6-2

DEFINITIONS: Static friction acts between two surfaces that are not moving relative to each other (that is, they are static). The static friction force can have any value between zero and a certain maximum at which point the friction can be overcome and one object will start to slide across the other. Then the friction force is no longer static. Kinetic friction acts between two surfaces that are sliding past each other.

The magnitude of the friction force is often related to the magnitude of the normal force. If you add another identical block, the table must double the normal force to support two blocks instead of one. In such a case the maximum limit to the static friction roughly doubles, meaning that it is roughly twice as hard to pry the blocks loose. If the blocks are already in motion, the kinetic friction will be roughly double what it was with one block. The term “roughly” has been inserted several times to underscore the fact that the friction force defies an exact theory. Its value is neither predictable nor even reproducible, though approximate characterizations are possible. The coefficient of kinetic friction, µk, is defined as a ratio of the magnitude of the kinetic frictional force to the normal force:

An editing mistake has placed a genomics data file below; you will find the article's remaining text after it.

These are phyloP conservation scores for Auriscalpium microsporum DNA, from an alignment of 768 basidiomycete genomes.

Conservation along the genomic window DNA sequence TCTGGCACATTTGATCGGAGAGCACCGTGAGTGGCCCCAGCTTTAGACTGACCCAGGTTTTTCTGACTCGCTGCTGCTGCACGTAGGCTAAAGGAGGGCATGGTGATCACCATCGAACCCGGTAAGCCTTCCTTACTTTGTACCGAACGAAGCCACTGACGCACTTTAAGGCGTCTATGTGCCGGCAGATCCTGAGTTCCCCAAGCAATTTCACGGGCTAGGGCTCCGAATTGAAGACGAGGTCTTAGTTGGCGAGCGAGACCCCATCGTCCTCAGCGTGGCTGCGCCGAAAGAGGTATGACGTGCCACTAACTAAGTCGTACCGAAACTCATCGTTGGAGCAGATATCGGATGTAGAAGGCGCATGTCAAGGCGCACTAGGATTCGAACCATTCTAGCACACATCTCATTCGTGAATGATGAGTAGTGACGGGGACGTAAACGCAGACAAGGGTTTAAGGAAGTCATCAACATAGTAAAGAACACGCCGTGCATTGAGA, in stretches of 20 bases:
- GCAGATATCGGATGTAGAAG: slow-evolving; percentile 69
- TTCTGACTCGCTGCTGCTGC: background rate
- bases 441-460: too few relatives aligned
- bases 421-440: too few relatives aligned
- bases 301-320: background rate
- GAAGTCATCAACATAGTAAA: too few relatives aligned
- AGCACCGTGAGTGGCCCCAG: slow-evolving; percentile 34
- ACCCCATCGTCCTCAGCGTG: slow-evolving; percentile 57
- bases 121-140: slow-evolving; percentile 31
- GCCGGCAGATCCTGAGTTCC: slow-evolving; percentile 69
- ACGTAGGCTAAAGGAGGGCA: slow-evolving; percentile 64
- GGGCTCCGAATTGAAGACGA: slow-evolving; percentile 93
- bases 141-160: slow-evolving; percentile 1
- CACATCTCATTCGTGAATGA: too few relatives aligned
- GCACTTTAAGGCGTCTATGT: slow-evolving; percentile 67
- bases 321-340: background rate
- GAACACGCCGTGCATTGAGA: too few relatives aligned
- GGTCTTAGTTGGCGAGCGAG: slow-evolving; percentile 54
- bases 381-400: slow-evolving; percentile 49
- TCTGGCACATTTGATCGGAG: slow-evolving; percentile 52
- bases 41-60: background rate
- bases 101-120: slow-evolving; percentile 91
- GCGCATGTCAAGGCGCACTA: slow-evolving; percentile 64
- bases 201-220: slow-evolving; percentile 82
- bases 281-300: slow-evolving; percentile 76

The coefficient of static friction, µs, is trickier because the static frictional force can have any value between zero and some maximum. An object can only be set in motion when its maximum static frictional force is overcome. The coefficient is also defined as a RATIO, but of the maximum static frictional force to the normal force:

Remember, the coefficient is not the force itself, but represents a fraction of the normal force. When µk = 0.30, then the kinetic friction force is 30% of the normal force. Note that for any two materials in contact, these coefficients of friction are constant in our simple model of friction. This means the frictional force does depend on the normal force, but cannot depend on other factors, including the area of contact between the two surfaces. Different materials will have different coefficients of friction.